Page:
Within a sampling period T, to synthesize reference voltage vs*, it is assembled from: vector Vx (to the right) vector Vy (to the left) and a zero vector Vz (either V0 or V7) Since T is sampling period of vs*: Vx is applied for time Tx Vy is applied for time Ty Vz is applied for the rest of the time, Tz qs = vy [010] V3 [110] V2 vs* [011] V4 = vx [100] V1 ds Note: [000] V0 = 0 [111] V7 = 0 [001] V5 [101] V6 Dr. Ungku Anisa, July 2008 EEEB443 - Control & Drives

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**Space Vector PWM In general: Total sampling time:**

If close to 0 : Tx > Ty If close to 60 : Tx < Ty If vs* is large: more time spent at Vx, Vy compared to Vz i.e. Tx + Ty > Tz If vs* is small: more time spent at Vz compared to Vx, Vy , i.e. . Tx + Ty < Tz T= Tx + Ty + Tz (9) qs [010] V3 = vy [110] V2 vs* [011] V4 [100] V1 = vx ds Note: [000] V0 = 0 [111] V7 = 0 [001] V5 [101] V6 Dr. Ungku Anisa, July 2008 EEEB443 - Control & Drives

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**Space Vector PWM Tz = T Tx Ty Vector Vx to the right of vs***

In general, if is the angle between the reference voltage vs* and Vx (vector to it’s right), then: where qs [010] V3 vs* [110] V2 (10) [100] V1 [011] V4 ds (11) Note: [000] V0 = 0 [111] V7 = 0 [001] V5 [101] V6 Tz = T Tx Ty (12) Dr. Ungku Anisa, July 2008 EEEB443 - Control & Drives

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**Space Vector PWM Example: vs* is in sector S1 = vy vs***

qs [010] V3 = vy [110] V2 Vx = V1 is applied for time Tx vs* Vy = V2 is applied for time Ty Vz is applied for rest of the time, Tz = vx [100] V1 ds [011] V4 Note: [000] V0 = 0 [111] V7 = 0 [001] V5 [101] V6 Dr. Ungku Anisa, July 2008 EEEB443 - Control & Drives

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**Space Vector PWM Example: vs* in sector S1**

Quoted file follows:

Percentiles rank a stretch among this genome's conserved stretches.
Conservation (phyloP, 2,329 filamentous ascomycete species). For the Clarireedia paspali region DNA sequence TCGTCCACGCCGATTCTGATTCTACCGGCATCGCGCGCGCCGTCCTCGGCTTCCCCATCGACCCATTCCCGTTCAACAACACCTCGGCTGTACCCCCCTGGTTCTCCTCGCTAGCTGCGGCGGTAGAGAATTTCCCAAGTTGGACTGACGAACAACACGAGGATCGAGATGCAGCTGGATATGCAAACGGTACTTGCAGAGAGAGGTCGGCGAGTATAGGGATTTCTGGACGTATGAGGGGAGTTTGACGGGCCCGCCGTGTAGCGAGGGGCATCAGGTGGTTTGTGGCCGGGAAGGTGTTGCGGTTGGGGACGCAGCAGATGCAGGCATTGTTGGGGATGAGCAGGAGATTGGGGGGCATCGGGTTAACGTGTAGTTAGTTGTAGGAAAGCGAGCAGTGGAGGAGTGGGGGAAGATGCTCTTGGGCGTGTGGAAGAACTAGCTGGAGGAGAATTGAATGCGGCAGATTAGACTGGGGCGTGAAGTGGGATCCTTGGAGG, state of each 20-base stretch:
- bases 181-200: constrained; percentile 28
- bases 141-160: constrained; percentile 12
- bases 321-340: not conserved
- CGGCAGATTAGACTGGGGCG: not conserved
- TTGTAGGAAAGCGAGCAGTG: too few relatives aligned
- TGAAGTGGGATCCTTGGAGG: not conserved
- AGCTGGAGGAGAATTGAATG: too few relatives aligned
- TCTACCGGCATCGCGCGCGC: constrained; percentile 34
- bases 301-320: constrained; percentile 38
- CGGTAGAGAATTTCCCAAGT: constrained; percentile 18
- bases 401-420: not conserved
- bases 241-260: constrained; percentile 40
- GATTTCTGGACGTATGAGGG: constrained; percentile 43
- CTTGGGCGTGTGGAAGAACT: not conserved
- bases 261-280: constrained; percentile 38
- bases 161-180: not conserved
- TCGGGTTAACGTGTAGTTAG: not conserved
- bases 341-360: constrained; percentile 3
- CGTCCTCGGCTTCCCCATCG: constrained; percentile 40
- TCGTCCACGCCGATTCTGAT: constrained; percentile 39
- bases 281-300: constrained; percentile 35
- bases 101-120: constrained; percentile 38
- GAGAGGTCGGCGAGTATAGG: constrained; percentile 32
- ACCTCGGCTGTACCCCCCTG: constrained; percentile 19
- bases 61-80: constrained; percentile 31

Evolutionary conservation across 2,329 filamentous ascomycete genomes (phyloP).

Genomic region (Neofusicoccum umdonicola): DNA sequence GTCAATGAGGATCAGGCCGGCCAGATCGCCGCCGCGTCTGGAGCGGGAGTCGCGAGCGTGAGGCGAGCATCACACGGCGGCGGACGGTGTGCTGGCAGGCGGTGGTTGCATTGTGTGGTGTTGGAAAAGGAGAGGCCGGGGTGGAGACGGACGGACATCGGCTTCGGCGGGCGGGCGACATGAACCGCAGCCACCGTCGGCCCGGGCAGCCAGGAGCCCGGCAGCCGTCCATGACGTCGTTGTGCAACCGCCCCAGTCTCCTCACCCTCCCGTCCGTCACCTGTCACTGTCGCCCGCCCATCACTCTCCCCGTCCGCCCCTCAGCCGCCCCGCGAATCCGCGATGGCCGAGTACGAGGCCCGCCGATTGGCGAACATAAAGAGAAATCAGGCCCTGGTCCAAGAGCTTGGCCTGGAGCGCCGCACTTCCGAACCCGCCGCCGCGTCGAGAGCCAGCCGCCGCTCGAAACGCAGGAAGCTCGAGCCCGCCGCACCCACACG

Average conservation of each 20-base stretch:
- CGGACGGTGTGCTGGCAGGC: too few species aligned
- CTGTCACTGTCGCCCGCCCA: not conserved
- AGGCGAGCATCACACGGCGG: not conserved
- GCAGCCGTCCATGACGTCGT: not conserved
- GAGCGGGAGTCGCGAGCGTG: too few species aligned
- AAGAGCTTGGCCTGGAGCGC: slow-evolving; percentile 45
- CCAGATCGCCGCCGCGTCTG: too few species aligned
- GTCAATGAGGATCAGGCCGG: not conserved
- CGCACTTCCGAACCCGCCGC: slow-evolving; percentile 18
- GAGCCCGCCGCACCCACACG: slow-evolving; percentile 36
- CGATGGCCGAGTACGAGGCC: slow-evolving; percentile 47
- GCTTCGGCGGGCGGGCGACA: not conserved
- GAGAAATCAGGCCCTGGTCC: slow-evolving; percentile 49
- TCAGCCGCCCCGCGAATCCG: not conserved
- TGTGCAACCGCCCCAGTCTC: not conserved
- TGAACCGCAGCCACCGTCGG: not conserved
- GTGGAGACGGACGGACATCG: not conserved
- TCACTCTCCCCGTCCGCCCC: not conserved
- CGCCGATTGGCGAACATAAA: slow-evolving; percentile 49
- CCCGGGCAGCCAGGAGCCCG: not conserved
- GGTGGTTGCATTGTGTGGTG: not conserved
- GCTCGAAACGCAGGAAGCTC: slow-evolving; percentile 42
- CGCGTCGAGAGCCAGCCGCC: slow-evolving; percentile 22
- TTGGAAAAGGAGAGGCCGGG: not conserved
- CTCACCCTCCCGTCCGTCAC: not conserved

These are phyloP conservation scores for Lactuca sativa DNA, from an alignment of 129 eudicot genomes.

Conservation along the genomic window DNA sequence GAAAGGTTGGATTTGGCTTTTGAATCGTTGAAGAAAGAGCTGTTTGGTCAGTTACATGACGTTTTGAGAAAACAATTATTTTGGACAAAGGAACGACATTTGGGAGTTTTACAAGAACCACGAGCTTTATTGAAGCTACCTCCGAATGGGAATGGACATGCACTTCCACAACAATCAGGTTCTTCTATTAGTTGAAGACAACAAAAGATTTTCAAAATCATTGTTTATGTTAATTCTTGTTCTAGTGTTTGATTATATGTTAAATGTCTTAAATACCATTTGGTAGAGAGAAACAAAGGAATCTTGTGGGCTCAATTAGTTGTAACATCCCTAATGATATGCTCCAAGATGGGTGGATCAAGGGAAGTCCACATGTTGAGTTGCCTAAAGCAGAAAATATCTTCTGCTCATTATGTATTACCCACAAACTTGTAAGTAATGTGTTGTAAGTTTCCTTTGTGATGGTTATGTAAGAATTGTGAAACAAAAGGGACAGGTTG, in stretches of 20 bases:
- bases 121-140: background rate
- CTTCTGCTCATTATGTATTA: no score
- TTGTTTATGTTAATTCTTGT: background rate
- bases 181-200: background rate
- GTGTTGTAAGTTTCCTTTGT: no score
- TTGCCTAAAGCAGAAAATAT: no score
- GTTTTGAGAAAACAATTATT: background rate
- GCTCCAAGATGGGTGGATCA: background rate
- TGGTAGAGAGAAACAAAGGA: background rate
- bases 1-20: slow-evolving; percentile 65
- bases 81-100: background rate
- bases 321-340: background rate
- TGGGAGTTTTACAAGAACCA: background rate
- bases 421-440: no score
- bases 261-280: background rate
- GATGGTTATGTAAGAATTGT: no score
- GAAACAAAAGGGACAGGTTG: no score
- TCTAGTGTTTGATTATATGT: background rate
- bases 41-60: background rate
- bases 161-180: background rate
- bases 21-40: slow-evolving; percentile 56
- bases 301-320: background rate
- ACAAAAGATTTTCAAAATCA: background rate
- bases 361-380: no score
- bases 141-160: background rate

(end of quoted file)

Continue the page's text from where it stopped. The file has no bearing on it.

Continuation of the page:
Reference voltage vs* is sampled at regular intervals T, i.e. T is sampling period: V1 [100]2 is applied for Tx V2 [110]2 is applied for Ty Zero voltage V0 [000]2 and V7 [111]2 is applied for the rest of the time, i.e. Tz Vref is sampled T= Tx + Ty + Tz Tz/2 V0 V1 Tx V2 Ty Tz/2 V7 V7 V2 V1 V0 va vb vc T T Vref is sampled Dr. Ungku Anisa, July 2008 EEEB443 - Control & Drives

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**Space Vector PWM Since = ______, Vx = ____ is applied for time Tx**

Example: A Space Vector PWM VSI, having a DC supply of 430 V and a switching frequency of 2kHz, is required to synthesize voltage vs* = 240170 V. Calculate the time Tx, Ty and Tz required. Since = ______, vs* is in sector _______ qs [010] V3 [110] V2 Vx = ____ is applied for time Tx S3 S2 [011] V4 S1 [100] V1 S4 ds Vy = ___ is applied for time Ty Note: [000] V0 = 0 [111] V7 = 0 S5 S6 Vz is applied for time Tz [001] V5 [101] V6 Tz = T Tx Ty Dr. Ungku Anisa, July 2008 EEEB443 - Control & Drives

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**Space Vector Equations of IM**

The two-phase dynamic model of IM in the stationary dsqs frame: (13) (14) (15) (16) Dr. Ungku Anisa, July 2008 EEEB443 - Control & Drives

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**Direct Torque Control (DTC) – Basic Principles**

Derivative of stator flux is equal to the stator EMF. Therefore, stator flux magnitude strongly depends on stator voltage. If voltage drop across Rs ignored, change in stator flux can be obtained from stator voltage applied : Stator voltage can be changed using the space vectors of the Voltage Source Inverter (VSI). (17) (18) [100]V1 [110]V2 [010]V3 [011]V4 [101]V6 [001]V5 Dr. Ungku Anisa, July 2008 EEEB443 - Control & Drives